As the whole damned planet knows by now Germany slaughtered Brazil during their semi-final match yesterday. Lots of Brazilians were losing their shit and crying. There’s a website dedicated to Brazilians with serious cases of the sads over their epic loss to Germany.
Facebook has been experimenting on us. A new paper in the Proceedings of the National Academy of Sciences reveals that Facebook intentionally manipulated the news feeds of almost 700,000 users in order to study 'emotional contagion through social networks'.
As many reported yesterday, a chatbot has passed the Turing Test, though under some very convenient conditions. The announcement has led some to declare that the age of AI is finally here, but that's nonsense. Here's why the Turing Test is a very poor way of measuring machine intelligence.
'It’s just like planning a dinner', Adm. Grace Hopper, a computer science pioneer, explained to Cosmopolitan readers in a 1967 story. 'You have to plan ahead and schedule everything so it’s ready when you need it'. Pot roast or computer programming — both, Cosmo told its readers, could be women’s work.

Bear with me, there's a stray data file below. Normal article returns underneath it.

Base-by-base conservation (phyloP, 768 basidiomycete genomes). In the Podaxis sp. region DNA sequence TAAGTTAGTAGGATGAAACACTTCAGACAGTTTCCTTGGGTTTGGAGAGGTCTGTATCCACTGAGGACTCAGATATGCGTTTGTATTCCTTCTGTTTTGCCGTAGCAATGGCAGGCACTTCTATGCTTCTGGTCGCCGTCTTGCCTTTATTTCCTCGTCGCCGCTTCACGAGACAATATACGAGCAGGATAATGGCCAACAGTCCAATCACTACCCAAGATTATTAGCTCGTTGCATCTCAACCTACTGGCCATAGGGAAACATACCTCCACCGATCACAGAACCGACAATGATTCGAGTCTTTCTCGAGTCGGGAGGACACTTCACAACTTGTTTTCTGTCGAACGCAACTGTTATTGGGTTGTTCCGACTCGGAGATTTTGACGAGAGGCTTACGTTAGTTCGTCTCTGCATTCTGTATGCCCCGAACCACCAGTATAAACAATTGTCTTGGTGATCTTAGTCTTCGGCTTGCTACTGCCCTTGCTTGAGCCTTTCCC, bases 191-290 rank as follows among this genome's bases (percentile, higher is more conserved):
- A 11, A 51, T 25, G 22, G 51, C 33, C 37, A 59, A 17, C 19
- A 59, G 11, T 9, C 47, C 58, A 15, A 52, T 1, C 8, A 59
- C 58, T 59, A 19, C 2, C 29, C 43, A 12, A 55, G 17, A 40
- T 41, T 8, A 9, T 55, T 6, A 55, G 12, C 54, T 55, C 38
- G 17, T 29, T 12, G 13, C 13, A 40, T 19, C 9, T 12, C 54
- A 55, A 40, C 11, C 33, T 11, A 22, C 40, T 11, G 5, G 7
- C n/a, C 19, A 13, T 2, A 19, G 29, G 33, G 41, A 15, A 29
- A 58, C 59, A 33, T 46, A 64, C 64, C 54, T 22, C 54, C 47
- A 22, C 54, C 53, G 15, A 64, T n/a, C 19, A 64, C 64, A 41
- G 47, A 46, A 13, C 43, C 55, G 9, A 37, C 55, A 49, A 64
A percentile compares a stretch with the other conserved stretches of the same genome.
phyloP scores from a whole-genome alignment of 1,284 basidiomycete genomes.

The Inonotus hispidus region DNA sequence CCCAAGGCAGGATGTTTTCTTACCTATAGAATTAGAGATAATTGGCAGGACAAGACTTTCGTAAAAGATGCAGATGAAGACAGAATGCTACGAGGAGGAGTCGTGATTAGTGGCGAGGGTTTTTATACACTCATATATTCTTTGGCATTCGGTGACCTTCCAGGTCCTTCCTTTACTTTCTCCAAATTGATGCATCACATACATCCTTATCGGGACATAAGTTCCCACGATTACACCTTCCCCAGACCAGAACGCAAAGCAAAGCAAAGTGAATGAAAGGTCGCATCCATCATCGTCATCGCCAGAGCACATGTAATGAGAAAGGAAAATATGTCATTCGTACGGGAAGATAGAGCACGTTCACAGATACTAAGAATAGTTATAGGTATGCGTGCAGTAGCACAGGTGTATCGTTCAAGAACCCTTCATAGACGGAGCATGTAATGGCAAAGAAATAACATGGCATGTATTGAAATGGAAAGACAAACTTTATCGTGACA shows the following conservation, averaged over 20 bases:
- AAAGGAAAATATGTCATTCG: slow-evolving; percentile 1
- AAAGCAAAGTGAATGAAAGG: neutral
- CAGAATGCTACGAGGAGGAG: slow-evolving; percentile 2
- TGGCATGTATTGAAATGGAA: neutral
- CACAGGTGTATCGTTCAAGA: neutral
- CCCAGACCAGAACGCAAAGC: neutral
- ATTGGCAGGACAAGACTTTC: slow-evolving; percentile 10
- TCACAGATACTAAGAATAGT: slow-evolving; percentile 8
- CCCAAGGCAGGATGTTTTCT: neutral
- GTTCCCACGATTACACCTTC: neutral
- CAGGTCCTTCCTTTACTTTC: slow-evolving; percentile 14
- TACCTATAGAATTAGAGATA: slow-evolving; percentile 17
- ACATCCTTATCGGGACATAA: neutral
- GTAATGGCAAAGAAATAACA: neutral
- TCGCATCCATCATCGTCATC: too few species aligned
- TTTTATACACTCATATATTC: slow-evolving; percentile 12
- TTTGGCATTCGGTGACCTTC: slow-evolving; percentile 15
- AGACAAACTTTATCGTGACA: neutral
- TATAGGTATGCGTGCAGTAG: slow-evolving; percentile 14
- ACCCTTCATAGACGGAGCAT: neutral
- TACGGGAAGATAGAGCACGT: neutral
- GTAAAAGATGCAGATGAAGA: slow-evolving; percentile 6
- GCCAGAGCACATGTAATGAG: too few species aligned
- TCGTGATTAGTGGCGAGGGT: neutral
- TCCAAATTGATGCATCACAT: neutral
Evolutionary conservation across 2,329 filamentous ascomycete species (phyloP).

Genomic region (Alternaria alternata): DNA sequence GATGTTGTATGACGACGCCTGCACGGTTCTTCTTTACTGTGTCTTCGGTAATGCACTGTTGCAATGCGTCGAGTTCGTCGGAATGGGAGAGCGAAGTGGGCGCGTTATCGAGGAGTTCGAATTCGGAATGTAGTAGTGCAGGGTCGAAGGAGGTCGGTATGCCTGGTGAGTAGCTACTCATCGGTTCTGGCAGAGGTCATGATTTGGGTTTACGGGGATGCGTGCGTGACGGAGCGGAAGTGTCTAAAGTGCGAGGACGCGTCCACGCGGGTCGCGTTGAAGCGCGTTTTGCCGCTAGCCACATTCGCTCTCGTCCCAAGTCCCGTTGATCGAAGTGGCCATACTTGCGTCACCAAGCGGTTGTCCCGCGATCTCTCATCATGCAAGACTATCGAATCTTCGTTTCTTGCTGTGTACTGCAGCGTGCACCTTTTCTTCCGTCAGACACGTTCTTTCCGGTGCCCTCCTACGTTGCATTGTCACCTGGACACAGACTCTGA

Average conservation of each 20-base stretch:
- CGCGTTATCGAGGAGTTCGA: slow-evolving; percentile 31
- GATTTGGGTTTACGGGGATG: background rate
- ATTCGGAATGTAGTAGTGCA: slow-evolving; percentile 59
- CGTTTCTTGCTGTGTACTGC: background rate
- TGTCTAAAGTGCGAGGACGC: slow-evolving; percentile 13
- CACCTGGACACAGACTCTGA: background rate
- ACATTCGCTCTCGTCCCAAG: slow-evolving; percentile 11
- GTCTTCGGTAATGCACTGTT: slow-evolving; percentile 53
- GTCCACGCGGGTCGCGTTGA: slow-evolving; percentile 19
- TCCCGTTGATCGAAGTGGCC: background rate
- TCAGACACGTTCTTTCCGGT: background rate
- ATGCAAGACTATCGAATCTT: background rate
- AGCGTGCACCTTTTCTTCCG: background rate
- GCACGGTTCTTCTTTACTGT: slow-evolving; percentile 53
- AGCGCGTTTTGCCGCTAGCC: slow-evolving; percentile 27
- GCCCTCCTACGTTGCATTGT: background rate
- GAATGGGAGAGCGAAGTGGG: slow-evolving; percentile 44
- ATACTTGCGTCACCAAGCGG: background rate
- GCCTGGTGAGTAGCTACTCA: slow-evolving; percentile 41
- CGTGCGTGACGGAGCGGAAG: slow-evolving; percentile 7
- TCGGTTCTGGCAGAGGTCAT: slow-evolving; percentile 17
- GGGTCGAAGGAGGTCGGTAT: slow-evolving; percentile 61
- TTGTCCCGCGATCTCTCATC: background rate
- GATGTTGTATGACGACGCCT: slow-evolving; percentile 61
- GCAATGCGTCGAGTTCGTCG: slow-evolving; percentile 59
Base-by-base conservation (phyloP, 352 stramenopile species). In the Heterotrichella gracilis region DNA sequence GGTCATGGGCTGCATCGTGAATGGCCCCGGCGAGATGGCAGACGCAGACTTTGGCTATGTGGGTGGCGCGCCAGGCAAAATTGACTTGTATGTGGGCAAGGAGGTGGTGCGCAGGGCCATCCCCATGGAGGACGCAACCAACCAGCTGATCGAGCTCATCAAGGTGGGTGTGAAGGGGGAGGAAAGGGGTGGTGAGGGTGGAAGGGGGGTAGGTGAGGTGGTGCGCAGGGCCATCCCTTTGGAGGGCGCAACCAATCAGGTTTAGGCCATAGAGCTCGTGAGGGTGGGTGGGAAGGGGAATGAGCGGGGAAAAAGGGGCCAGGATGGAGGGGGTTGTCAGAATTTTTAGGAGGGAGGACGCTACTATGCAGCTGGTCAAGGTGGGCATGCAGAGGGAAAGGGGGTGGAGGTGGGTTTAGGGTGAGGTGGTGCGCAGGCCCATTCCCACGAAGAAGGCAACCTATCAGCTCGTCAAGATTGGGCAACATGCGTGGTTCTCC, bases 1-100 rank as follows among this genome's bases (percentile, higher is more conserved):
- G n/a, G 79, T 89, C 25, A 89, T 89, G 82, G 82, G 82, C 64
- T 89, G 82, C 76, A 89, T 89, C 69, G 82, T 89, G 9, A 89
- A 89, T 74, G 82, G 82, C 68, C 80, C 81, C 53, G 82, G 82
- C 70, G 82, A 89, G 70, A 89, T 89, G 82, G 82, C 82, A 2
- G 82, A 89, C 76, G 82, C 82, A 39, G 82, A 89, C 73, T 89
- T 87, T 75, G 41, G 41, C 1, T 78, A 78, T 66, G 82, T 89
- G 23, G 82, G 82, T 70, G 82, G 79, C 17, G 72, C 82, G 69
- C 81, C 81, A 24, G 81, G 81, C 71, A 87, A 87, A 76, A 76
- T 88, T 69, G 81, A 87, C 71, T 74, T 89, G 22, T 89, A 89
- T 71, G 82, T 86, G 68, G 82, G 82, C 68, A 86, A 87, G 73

The Associated Press recently announced that most of its coverage of corporate earnings reports will soon be 'produced using automation technology'. It’s just the latest example of algorithm-driven tools that arrange straightforward English sentences into a news story, with little or no human intervention — the bot-ification of journalism.
From the Google logo emblazoned on knuckles to a MySpace love letter right across someone's stomach, technology evangelists are getting inky odes that will almost certainly outlast their favourite brands. Here are some of the weirdest, grossest and most creative tech tattoos
Jeff Madrick: We hear time and again from those who should know better that government is a hindrance to the innovation that produces economic growth. Above all, the government should not try to pick 'winners' by investing in what may be the next great companies. Many orthodox economists insist that the government should just get out of the way. A new book, The Entrepreneurial State by Mariana Mazzucato, forcefully documents just how wrong these assertions are.
Imagine a scenario when there is no Internet at all. It's not that hard, it happens to all of us - the electricity goes off, it rains cats and dogs, or just some random reason makes the internet go poof. So what really happens in that situation? What do you do?
People are often worried about malicious hacks that threaten their data or personal safety, but there's a lighthearted side of hacks. Who doesn’t giggle at a 'Godzilla Attack!' or 'Turn Back' highway sign? Still, for drivers to trust government signs, they need to be accurate, and Homeland Security is telling sign contractors that the hacks have to stop.